How Do You Feel About Gender-Based Recognition?

I‘m writing this on International Women’s Day. I’ve received recognition and thanks from lovely people. I have thanked them. And yet, I have very mixed feelings about recognition based solely on gender.

I’ve had a career full of ups and downs, and yes, I’ve felt gender-based discrimination and harassment. I’ve fought for pay parity. I’ve fought back against harassment.

As a manager, I drew a sharp line about acceptable behaviors. I didn’t tolerate anything that wasn’t respectful—for women and for men. (I wrote a series about respect in the workplace on my other blog. See Families vs Organizations and Organizational Culture, Part 6.)

I’ve long said that work equality begins with babies. When we raise small humans to treat everyone with respect, we create a better world.

If people need to judge my work, I would rather that they judge it on its merits, not the fact that a woman created it. I don’t want people to judge my books because a woman wrote them. I want them to decide if the information helps them. Same with my blogs, speaking, coaching, consulting.

We’ll know we’ve achieved gender parity when people stop talking about “first woman to…” or “best female something-or-other.”

A funny anecdote: I test well. Back when I took the SATs, they were easy to game if you liked logic and had a large-ish vocabulary. I had both. I did well on the SATs. On hearing my scores, a neighbor’s son, who was two years older sniffed, and said, “That’s really good for a girl.”

My scores were really good for anyone. And, that’s my point.

That’s why I have such mixed feelings about International Women’s Day. I want to celebrate accomplishments—from anyone. I want people to realize that the more we treat everyone with respect, the more everyone wins.

My more prosaic wants:

  • Pay parity. If you’ve earned a specific role in the organization because of your accomplishments, I want to see you paid suitably. Regardless of whether you are a woman or a man. Too few people speak for themselves and negotiate for reasonable compensation.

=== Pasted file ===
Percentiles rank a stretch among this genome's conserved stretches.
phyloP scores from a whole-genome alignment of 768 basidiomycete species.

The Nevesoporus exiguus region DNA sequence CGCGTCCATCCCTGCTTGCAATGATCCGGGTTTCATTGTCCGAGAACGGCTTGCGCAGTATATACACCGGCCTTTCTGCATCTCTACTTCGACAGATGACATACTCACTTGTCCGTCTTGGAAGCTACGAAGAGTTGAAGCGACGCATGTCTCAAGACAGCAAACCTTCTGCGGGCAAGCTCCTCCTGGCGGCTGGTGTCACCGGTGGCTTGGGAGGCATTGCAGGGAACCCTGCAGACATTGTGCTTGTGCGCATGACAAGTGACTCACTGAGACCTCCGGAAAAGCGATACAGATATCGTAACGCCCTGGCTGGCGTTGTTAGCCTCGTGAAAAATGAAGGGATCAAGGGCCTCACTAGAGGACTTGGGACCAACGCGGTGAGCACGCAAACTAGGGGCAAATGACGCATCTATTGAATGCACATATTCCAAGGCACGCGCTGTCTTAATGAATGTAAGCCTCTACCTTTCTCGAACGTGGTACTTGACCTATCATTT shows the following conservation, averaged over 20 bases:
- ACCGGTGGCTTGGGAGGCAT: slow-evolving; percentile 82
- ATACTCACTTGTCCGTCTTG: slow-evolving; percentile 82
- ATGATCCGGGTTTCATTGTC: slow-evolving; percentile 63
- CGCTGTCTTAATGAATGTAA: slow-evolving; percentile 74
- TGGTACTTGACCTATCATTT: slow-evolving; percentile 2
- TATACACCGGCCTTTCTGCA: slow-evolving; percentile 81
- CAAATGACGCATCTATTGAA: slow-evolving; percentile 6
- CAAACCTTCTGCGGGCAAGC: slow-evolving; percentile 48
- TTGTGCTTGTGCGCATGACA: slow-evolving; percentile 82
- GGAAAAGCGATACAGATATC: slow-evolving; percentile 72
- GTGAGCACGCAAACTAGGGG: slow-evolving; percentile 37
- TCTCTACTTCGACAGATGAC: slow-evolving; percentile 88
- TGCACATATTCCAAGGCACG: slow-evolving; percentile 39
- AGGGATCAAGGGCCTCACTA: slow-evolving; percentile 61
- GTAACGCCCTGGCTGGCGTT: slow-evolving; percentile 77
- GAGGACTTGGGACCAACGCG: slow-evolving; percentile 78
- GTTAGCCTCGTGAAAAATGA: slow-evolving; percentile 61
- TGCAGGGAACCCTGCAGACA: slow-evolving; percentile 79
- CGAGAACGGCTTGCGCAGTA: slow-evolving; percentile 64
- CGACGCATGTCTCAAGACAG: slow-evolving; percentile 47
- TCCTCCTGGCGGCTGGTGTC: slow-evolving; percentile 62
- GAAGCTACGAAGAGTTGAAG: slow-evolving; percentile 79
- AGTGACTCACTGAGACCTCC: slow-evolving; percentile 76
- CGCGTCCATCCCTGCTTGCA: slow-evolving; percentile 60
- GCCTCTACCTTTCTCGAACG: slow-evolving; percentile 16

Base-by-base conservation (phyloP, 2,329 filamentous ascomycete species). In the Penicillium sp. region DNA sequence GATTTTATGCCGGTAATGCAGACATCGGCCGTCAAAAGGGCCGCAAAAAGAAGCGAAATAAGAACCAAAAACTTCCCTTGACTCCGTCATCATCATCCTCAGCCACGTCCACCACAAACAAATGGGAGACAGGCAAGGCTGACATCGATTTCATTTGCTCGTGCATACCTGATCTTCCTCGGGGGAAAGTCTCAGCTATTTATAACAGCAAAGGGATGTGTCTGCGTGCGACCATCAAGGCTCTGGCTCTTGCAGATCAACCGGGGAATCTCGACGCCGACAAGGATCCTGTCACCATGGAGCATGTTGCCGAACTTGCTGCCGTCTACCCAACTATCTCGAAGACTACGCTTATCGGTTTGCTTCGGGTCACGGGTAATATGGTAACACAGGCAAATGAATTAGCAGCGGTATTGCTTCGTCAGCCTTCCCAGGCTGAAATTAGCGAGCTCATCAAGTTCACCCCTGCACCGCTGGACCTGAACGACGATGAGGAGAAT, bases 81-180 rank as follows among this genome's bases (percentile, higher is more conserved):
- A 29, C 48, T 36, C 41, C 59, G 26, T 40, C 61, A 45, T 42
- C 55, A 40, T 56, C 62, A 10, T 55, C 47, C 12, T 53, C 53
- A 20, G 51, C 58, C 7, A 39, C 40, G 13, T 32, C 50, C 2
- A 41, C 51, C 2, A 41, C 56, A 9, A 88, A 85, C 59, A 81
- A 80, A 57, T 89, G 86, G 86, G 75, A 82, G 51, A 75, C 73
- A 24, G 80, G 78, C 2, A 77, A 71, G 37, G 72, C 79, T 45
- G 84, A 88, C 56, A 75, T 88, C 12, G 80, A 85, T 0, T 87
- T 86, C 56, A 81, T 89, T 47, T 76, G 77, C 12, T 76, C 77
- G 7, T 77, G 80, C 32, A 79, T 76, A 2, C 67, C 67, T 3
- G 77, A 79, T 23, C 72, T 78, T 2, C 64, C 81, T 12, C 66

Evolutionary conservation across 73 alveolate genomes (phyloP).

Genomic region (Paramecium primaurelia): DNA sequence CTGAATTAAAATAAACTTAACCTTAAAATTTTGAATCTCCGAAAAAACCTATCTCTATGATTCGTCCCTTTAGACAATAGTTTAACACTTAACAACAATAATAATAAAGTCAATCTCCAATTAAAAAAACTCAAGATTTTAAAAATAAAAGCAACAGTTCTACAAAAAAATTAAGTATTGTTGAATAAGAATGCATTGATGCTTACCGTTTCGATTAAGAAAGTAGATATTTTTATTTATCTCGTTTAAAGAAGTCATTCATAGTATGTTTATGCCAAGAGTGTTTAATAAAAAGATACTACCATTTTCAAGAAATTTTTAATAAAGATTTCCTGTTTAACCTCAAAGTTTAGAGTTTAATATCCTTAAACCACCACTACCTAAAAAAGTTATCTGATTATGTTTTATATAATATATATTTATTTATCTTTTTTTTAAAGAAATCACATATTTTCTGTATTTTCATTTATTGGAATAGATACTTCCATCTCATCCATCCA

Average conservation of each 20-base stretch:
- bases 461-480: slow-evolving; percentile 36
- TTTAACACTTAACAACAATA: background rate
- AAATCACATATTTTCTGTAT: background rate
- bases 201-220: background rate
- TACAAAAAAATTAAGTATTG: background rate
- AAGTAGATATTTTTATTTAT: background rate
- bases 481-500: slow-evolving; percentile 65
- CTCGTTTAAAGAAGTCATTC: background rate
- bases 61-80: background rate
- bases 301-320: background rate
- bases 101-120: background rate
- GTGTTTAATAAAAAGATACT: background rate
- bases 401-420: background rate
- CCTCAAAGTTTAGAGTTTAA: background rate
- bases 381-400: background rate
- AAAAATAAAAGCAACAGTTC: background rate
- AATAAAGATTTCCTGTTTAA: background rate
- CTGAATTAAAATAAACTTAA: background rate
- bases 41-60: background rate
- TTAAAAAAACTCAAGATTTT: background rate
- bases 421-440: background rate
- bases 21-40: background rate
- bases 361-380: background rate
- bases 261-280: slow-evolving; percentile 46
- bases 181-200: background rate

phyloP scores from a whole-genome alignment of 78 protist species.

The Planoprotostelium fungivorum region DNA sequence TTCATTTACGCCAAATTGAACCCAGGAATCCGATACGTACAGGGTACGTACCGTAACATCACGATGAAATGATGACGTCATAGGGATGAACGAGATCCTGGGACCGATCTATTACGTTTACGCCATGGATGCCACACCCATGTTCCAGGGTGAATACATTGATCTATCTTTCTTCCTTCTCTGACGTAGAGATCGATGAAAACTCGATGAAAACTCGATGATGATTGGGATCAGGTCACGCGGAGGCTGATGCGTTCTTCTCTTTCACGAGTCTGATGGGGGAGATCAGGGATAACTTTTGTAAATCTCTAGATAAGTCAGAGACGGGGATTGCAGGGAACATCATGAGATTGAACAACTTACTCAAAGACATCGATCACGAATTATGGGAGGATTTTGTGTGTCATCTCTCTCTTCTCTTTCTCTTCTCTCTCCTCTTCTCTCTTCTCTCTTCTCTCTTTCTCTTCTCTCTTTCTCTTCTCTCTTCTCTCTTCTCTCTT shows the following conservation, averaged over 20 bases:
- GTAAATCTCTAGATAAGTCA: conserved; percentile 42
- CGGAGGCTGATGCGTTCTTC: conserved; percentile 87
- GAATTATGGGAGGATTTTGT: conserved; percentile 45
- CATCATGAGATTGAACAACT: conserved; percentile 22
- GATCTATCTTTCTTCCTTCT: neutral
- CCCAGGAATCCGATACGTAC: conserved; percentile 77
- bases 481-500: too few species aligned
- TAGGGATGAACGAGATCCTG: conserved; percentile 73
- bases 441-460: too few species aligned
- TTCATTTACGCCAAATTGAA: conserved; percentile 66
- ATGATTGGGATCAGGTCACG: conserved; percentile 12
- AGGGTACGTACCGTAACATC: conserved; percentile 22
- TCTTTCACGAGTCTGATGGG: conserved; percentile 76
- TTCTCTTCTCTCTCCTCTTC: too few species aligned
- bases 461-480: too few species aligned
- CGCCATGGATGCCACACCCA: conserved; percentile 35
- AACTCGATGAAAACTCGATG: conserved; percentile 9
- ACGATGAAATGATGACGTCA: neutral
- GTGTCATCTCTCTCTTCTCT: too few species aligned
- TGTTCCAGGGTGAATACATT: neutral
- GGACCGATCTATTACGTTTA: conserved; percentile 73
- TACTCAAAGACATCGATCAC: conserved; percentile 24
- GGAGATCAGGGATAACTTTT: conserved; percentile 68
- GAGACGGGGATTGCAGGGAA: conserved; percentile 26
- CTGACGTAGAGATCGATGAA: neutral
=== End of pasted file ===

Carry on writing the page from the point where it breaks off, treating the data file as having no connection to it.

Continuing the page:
• Diverse teams. We know and have data that women, people with diverse experiences, and people from diverse cultures enhance our ability to create great products. We now have data that teams of white men are quite bad at machine vision applications where the app needs to recognize women and other-than-white skin colors.
  • A culture of respect. I want organizations to stop rewarding zero-sum behavior in managers, in teams, and among people. I want organizations to elevate the culture. Civility is part of that, but not all. It’s about what the organization rewards.

I still have mixed feelings about International Women’s Day. I’m not opposed to it. I suspect that I’ll be happier when we don’t need it. We won’t need it when we build a culture of respect for all humans. Not just at work, but in all facets of our lives.

My wish for you today: Don’t just acknowledge the women in your life today. Ask yourself how you can treat everyone with respect every day. Maybe then we won’t need International Women’s Day.

The question this week is: How do you feel about gender-based recognition?

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